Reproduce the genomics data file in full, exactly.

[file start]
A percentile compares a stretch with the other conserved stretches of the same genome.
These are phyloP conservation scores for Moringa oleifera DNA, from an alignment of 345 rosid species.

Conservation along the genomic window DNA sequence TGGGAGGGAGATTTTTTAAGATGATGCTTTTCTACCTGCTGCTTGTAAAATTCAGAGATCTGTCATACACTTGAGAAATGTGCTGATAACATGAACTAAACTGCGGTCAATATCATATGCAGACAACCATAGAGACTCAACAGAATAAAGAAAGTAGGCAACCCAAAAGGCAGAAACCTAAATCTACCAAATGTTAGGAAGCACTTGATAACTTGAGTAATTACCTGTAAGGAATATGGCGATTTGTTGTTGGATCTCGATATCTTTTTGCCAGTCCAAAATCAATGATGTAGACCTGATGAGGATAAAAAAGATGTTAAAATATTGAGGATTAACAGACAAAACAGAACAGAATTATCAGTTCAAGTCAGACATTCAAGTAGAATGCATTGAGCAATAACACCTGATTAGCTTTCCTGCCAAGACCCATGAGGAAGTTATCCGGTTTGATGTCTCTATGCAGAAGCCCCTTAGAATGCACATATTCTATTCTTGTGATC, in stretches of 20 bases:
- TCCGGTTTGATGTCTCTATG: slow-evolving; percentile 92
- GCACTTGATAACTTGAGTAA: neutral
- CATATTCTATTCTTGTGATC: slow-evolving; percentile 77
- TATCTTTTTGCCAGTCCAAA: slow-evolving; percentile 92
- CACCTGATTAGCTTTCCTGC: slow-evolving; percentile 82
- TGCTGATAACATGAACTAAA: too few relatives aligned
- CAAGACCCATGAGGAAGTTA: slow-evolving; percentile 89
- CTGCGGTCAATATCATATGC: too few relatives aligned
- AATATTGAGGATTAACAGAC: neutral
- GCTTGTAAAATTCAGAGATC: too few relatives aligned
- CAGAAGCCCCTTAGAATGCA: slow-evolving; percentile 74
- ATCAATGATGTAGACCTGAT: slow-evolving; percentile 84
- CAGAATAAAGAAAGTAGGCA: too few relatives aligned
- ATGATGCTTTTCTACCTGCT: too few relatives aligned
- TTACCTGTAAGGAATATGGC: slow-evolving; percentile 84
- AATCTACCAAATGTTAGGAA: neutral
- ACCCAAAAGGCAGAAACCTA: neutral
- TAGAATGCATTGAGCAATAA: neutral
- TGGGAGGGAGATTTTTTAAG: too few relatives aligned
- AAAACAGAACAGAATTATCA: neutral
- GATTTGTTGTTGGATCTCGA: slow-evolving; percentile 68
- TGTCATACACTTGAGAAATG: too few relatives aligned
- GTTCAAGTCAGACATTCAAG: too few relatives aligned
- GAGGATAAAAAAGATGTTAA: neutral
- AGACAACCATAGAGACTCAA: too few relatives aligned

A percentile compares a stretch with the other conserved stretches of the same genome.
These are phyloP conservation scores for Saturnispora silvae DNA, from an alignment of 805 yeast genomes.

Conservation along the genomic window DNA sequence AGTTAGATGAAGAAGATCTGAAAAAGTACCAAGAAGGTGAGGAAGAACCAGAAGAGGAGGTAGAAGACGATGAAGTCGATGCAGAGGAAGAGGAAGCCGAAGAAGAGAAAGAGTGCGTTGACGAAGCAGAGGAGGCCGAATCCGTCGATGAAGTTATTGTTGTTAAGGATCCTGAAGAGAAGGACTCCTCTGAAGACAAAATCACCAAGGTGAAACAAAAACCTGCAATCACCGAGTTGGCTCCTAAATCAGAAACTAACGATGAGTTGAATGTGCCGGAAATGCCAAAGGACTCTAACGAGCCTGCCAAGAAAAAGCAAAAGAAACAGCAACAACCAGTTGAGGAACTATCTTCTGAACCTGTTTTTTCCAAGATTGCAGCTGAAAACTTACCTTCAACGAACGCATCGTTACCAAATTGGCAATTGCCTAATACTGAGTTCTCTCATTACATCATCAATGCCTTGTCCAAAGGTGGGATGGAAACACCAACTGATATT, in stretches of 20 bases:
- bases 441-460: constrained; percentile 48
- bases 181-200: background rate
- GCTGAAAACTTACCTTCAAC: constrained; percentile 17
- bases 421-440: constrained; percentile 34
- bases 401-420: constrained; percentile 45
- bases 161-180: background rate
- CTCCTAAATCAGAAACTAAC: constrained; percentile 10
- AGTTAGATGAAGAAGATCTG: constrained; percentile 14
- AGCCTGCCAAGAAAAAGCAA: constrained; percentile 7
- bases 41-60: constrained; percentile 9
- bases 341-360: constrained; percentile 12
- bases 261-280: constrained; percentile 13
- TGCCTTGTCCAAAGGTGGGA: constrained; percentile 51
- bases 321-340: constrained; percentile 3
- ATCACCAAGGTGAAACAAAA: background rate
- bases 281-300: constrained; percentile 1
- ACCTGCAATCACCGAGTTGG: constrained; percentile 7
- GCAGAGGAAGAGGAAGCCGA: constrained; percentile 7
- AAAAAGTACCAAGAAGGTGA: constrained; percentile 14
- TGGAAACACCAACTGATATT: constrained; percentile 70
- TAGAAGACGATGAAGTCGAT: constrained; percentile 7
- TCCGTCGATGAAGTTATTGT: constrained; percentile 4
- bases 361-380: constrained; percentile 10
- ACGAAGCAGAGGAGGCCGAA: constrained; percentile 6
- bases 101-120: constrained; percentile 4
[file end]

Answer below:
A percentile compares a stretch with the other conserved stretches of the same genome.
These are phyloP conservation scores for Moringa oleifera DNA, from an alignment of 345 rosid species.

Conservation along the genomic window DNA sequence TGGGAGGGAGATTTTTTAAGATGATGCTTTTCTACCTGCTGCTTGTAAAATTCAGAGATCTGTCATACACTTGAGAAATGTGCTGATAACATGAACTAAACTGCGGTCAATATCATATGCAGACAACCATAGAGACTCAACAGAATAAAGAAAGTAGGCAACCCAAAAGGCAGAAACCTAAATCTACCAAATGTTAGGAAGCACTTGATAACTTGAGTAATTACCTGTAAGGAATATGGCGATTTGTTGTTGGATCTCGATATCTTTTTGCCAGTCCAAAATCAATGATGTAGACCTGATGAGGATAAAAAAGATGTTAAAATATTGAGGATTAACAGACAAAACAGAACAGAATTATCAGTTCAAGTCAGACATTCAAGTAGAATGCATTGAGCAATAACACCTGATTAGCTTTCCTGCCAAGACCCATGAGGAAGTTATCCGGTTTGATGTCTCTATGCAGAAGCCCCTTAGAATGCACATATTCTATTCTTGTGATC, in stretches of 20 bases:
- TCCGGTTTGATGTCTCTATG: slow-evolving; percentile 92
- GCACTTGATAACTTGAGTAA: neutral
- CATATTCTATTCTTGTGATC: slow-evolving; percentile 77
- TATCTTTTTGCCAGTCCAAA: slow-evolving; percentile 92
- CACCTGATTAGCTTTCCTGC: slow-evolving; percentile 82
- TGCTGATAACATGAACTAAA: too few relatives aligned
- CAAGACCCATGAGGAAGTTA: slow-evolving; percentile 89
- CTGCGGTCAATATCATATGC: too few relatives aligned
- AATATTGAGGATTAACAGAC: neutral
- GCTTGTAAAATTCAGAGATC: too few relatives aligned
- CAGAAGCCCCTTAGAATGCA: slow-evolving; percentile 74
- ATCAATGATGTAGACCTGAT: slow-evolving; percentile 84
- CAGAATAAAGAAAGTAGGCA: too few relatives aligned
- ATGATGCTTTTCTACCTGCT: too few relatives aligned
- TTACCTGTAAGGAATATGGC: slow-evolving; percentile 84
- AATCTACCAAATGTTAGGAA: neutral
- ACCCAAAAGGCAGAAACCTA: neutral
- TAGAATGCATTGAGCAATAA: neutral
- TGGGAGGGAGATTTTTTAAG: too few relatives aligned
- AAAACAGAACAGAATTATCA: neutral
- GATTTGTTGTTGGATCTCGA: slow-evolving; percentile 68
- TGTCATACACTTGAGAAATG: too few relatives aligned
- GTTCAAGTCAGACATTCAAG: too few relatives aligned
- GAGGATAAAAAAGATGTTAA: neutral
- AGACAACCATAGAGACTCAA: too few relatives aligned

A percentile compares a stretch with the other conserved stretches of the same genome.
These are phyloP conservation scores for Saturnispora silvae DNA, from an alignment of 805 yeast genomes.

Conservation along the genomic window DNA sequence AGTTAGATGAAGAAGATCTGAAAAAGTACCAAGAAGGTGAGGAAGAACCAGAAGAGGAGGTAGAAGACGATGAAGTCGATGCAGAGGAAGAGGAAGCCGAAGAAGAGAAAGAGTGCGTTGACGAAGCAGAGGAGGCCGAATCCGTCGATGAAGTTATTGTTGTTAAGGATCCTGAAGAGAAGGACTCCTCTGAAGACAAAATCACCAAGGTGAAACAAAAACCTGCAATCACCGAGTTGGCTCCTAAATCAGAAACTAACGATGAGTTGAATGTGCCGGAAATGCCAAAGGACTCTAACGAGCCTGCCAAGAAAAAGCAAAAGAAACAGCAACAACCAGTTGAGGAACTATCTTCTGAACCTGTTTTTTCCAAGATTGCAGCTGAAAACTTACCTTCAACGAACGCATCGTTACCAAATTGGCAATTGCCTAATACTGAGTTCTCTCATTACATCATCAATGCCTTGTCCAAAGGTGGGATGGAAACACCAACTGATATT, in stretches of 20 bases:
- bases 441-460: constrained; percentile 48
- bases 181-200: background rate
- GCTGAAAACTTACCTTCAAC: constrained; percentile 17
- bases 421-440: constrained; percentile 34
- bases 401-420: constrained; percentile 45
- bases 161-180: background rate
- CTCCTAAATCAGAAACTAAC: constrained; percentile 10
- AGTTAGATGAAGAAGATCTG: constrained; percentile 14
- AGCCTGCCAAGAAAAAGCAA: constrained; percentile 7
- bases 41-60: constrained; percentile 9
- bases 341-360: constrained; percentile 12
- bases 261-280: constrained; percentile 13
- TGCCTTGTCCAAAGGTGGGA: constrained; percentile 51
- bases 321-340: constrained; percentile 3
- ATCACCAAGGTGAAACAAAA: background rate
- bases 281-300: constrained; percentile 1
- ACCTGCAATCACCGAGTTGG: constrained; percentile 7
- GCAGAGGAAGAGGAAGCCGA: constrained; percentile 7
- AAAAAGTACCAAGAAGGTGA: constrained; percentile 14
- TGGAAACACCAACTGATATT: constrained; percentile 70
- TAGAAGACGATGAAGTCGAT: constrained; percentile 7
- TCCGTCGATGAAGTTATTGT: constrained; percentile 4
- bases 361-380: constrained; percentile 10
- ACGAAGCAGAGGAGGCCGAA: constrained; percentile 6
- bases 101-120: constrained; percentile 4